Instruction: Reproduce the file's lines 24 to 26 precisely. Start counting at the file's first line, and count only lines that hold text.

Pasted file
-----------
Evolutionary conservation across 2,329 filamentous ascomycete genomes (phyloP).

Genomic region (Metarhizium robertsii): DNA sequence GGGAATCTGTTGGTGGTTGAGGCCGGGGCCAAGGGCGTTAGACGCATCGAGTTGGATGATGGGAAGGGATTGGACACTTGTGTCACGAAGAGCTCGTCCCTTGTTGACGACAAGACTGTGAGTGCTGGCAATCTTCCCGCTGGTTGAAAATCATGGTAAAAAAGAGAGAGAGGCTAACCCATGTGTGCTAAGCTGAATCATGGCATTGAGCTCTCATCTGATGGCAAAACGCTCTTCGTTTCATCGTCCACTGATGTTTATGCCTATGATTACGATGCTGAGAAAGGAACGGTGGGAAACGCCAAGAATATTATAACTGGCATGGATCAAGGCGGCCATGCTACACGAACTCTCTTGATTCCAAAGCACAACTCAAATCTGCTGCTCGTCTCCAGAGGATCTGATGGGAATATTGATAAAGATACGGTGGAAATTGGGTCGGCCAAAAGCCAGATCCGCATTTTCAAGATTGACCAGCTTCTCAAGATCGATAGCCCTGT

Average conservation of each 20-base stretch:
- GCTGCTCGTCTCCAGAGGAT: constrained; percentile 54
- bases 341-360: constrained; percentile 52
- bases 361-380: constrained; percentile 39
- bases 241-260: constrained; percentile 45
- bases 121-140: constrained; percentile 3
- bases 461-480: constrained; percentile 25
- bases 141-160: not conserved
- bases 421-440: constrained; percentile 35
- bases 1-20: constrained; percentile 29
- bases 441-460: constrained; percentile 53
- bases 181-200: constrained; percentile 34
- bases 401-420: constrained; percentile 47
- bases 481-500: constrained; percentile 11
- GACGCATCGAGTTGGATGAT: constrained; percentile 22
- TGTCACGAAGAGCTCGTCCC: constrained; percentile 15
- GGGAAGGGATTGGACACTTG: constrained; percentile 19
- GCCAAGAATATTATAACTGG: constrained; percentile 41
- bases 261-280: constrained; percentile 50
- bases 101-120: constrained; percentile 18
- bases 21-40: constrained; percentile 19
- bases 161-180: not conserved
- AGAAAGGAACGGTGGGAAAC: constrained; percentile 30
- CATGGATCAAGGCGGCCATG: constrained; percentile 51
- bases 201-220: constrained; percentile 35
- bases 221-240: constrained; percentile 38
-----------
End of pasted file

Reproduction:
- bases 161-180: not conserved
- AGAAAGGAACGGTGGGAAAC: constrained; percentile 30
- CATGGATCAAGGCGGCCATG: constrained; percentile 51